A friend of mine, who is an environmental chemist and not graphically inclined, recently decided to up his game using visuals at work. This self-proclaimed “left-brainer” has been reading up on visual thinking and visual group process – a few of our favorite topics! With that in mind, he inquired about tactical tricks for working visually. Here are a few scribe hacks for visual communicators and collaborators:
#1 Make your own marker palette – it’s easy!
I make and give away dozens of marker palettes every year because friends and clients adore them. Every Collective Next-er knows how to whip a handful of random markers and a few feet of duct or gaffer’s tape into a neat troop of ready rainbow soldiers, and now you can too.
#2 For cheap, easy, semi-portable whiteboards, head to the bathroom
Teams looking for large, inexpensive, lightweight whiteboards should consider a product that is often used in bathroom construction: 8’x4’ Hardboard Thrifty White Tile Board. It’s good to see it in person at your local hardware store, as these boards are often a little (or a lot) imperfect. Stack two or three and place them on two sturdy easels, horizontally, and you’re ready to go. When you’re finished using these, they are easy to store because they are perfectly flat, or upcycle these, as they have other uses.
#3 Don’t go it alone, except for when you must go it alone
Sometimes it’s just you and the giant roll of paper, and you have to make it work. Graphic facilitator extraordinaire Julie Gieseke, created a brilliant visual step-by-step guide for hanging large sheets of paper by yourself. It will change the way you hang paper forever.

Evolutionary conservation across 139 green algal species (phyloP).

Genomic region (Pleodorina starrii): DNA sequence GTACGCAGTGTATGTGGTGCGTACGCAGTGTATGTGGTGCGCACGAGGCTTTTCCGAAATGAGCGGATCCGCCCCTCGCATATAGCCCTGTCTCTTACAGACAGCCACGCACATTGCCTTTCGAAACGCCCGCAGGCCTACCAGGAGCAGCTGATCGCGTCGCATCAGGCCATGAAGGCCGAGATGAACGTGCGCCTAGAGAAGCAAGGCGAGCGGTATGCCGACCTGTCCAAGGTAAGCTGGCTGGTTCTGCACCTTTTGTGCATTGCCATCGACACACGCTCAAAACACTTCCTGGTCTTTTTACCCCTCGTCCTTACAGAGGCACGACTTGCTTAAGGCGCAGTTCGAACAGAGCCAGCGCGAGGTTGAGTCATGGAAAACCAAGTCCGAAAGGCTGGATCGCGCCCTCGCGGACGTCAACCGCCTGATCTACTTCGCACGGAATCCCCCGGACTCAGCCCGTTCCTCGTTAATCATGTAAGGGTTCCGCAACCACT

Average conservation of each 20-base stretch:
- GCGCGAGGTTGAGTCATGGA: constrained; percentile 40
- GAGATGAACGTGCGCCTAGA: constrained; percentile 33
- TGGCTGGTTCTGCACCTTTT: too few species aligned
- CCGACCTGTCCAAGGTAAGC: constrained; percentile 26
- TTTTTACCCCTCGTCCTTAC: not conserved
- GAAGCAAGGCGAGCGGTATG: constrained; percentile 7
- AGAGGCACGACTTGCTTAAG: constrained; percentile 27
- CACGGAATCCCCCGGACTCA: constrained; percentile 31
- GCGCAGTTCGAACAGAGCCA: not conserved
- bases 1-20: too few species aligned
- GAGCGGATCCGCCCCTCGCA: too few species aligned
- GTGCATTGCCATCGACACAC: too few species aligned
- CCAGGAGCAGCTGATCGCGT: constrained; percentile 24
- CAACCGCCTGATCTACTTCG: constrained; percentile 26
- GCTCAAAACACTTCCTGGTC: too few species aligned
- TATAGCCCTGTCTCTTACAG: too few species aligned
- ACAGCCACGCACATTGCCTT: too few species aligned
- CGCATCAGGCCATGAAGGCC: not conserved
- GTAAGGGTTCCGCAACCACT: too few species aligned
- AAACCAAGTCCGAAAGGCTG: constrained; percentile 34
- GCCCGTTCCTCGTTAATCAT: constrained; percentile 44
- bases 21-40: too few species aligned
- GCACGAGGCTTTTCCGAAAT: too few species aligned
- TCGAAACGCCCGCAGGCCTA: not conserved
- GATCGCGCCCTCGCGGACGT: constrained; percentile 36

#4 When life gives you foam core, make foam core towers
I love walking through our office space, or a session space, and seeing visual work on mixed surfaces. Several of our walls are coated in Idea Paint and they get non-stop use. In addition to traditional white, we have a vibrant red wall and a clear-coated natural wood wall. We also have a few older whiteboards on wheels, which we use to create impromptu crash spaces. We scribe on glass walls and windows. We have been known to scribe on tables, placemats, and napkins. And of course, we sometimes scribe on foam core or similar. Foam or card board towers are easy to make and add an inviting, architectural dimension to your work. Here’s how to do it:
#5 When in doubt, toss it out (or refill)
Some things can be used up to the last drop, but marker ink – when it’s intended to express your ideas – doesn’t make the list. If you’ve ever used a dry erase board, you have experienced defeat by dead marker. Don’t be shy about replacing or refilling ’em. You’ll find that using new pens can feel like a great haircut – transformative! And hey, if there’s someone in your life whose ink is low (your barista, your kid’s teacher, your boss), why not give the gift of fresh pens?
What’s missing from this list? What unlikely tools and techniques make it easier for you to communicate visually?Back